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Sheep on Drugs, The Garage, London, 17th August 2002

'Twas a night to look forward to, the return of the classic alternative dance band, back from exile in the US (via Eurorock) and reinvented for the "noughties". Many had heard that Duncan X was not going to perform, leaving a major question mark in the air as to what the gig was going to be like. As with many dance-based bands, SoD's live presence used to centre on the vocals, with much of the music pre-recorded, what the hell were they going to be like without even that?

Firstly, though, was the rest of the fairly packed bill. Lee's Bagman DJ set was cancelled because of "technical problems", which Lee explained was the fact he'd gotten hardly any sleep the night before. First up were noiseniks Mechanical Cabaret, who I unfortunately missed because I was running late, and I arrived just before greenhaus took the stage.

By this point, the infamously unventilated Garage was starting to heat up ridiculously, the day's heat-wave weather turning the usually overheated venue into a sauna. However, greenhaus soldiered thru the heat impressively, treating us to a synth-based set that got a substantial amount of the crowd moving. Playing without their guitars, they concentrated on an interesting mix of instrumental synth, banging techno and uplifting trance. Not having heard their stuff before, I was suitably impressed, even with 'Russia', which is based around Carl Orff's sampled to death 'O Fortuna'. The heat seemed to get to them towards the end of the set, though, and they left the stage somewhat abruptly when they couldn't find the right track on their DAT.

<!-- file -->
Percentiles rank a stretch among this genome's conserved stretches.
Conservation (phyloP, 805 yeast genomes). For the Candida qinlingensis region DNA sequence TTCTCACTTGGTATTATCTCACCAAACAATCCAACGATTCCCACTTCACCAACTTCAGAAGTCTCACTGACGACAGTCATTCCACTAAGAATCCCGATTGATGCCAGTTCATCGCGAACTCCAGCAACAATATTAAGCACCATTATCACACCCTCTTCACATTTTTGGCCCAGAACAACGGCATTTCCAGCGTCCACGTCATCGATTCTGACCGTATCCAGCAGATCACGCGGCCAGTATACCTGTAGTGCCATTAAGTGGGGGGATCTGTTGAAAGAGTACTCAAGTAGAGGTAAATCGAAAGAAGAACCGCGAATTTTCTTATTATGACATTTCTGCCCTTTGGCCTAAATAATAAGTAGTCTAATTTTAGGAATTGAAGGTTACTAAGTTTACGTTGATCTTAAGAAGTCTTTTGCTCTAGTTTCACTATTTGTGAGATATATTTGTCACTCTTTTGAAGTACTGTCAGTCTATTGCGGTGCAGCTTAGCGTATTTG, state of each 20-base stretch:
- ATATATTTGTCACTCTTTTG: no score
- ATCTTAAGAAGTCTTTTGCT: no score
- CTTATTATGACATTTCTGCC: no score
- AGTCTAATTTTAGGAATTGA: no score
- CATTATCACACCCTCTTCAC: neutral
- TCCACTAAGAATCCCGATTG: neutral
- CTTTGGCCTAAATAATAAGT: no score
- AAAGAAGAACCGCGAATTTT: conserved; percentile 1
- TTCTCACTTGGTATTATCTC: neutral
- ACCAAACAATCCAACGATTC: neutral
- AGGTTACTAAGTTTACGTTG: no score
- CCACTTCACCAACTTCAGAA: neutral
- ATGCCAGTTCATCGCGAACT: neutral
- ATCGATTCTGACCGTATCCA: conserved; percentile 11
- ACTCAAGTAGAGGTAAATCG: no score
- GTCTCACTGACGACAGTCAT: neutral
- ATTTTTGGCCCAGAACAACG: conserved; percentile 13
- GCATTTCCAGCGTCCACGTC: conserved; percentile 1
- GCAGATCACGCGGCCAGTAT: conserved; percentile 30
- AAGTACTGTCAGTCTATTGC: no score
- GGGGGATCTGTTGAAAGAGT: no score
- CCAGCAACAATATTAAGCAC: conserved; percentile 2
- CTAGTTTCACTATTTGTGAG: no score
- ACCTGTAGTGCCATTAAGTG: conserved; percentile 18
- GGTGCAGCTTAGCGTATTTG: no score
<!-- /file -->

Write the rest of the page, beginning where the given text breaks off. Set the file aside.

The heat continued to build and those of a Gothic persuasion started to melt, with eyeliner streaming down people's faces. However, that didn't stop the place erupting when Lee took the stage to kick off what could only be called the "Sheep on Drugs Sound System". It was Lee on the laptop, with a guitarist to the side. Lee hit the stage in something of a mess, drink and dope contributing to his already sleep-deprived state. As a result, it was largely a case of him hitting play and gurning around the stage.

However, for those of us with a taste for techno, the set was fucking amazing. Lee's spent a few months deconstructing and reconstructing material from SoD's classic "Greatest Hits" and it sounds as fresh now as when it first came out ten years ago. Kicking off with a virtually unrecognisable 'Drug music', all pounding beats and distorted vocals, the crowd was instantly split, with a dancing frenzy on the floor and moaning traditionalists at the bar. Through the one-hour set, some tracks were close to the originals, like the only slightly tweaked 'Motorbike', while others were completely distorted and mutated, 'Acid test' was only just recognisable for the lyrics. All the while, an ever-shifting visual display moved behind them, with the nice touch of pics taken on a digital camera during the show being added in.

Duncan X was present, showing off his impressive collection of tattoos, mainly dancing in the audience, but joining Lee on stage on a couple of occasion, staring at the crowd and then jumping back among us. Something of the live experience of yore came back towards the end, as Lee's patience wore out for some of the abuse he was taking and he got somewhat aggro with a few people up the front. He also took over Duncan's duty of chucking the mike around the stage.

A considerable amount of hilarity erupted half way through the storming reworking of '15 minutes of fame', which kicked off with an undeniably nu-electro sound and then bursting into a tranced up take on the classic. Lee leaned over to converse with someone at the front and managed to knock off his laptop, stopping the sound dead. Some panicy reloading later, with Lee asking if we wanted him to start the track over. An emphatic "yes" from those enjoying the show, a rather grumpy "try singing" from the others, and '15 minutes...' kicked in again and we danced like crazy, sweat virtually dripping from the ceiling at this stage.

Then it was over, no encore, people streamed out onto the streets to escape the heat. Those who enjoyed themselves were grinning from ear to ear, immune to the whinging of the rest. So consider this a health warning, if you're not going to dance, stay away. This will hopefully make room for clubber when they finally realise that Sheep on Drugs are, undeniably, one of the UK's finest dance acts.

Girl the Bourgeois Individualist

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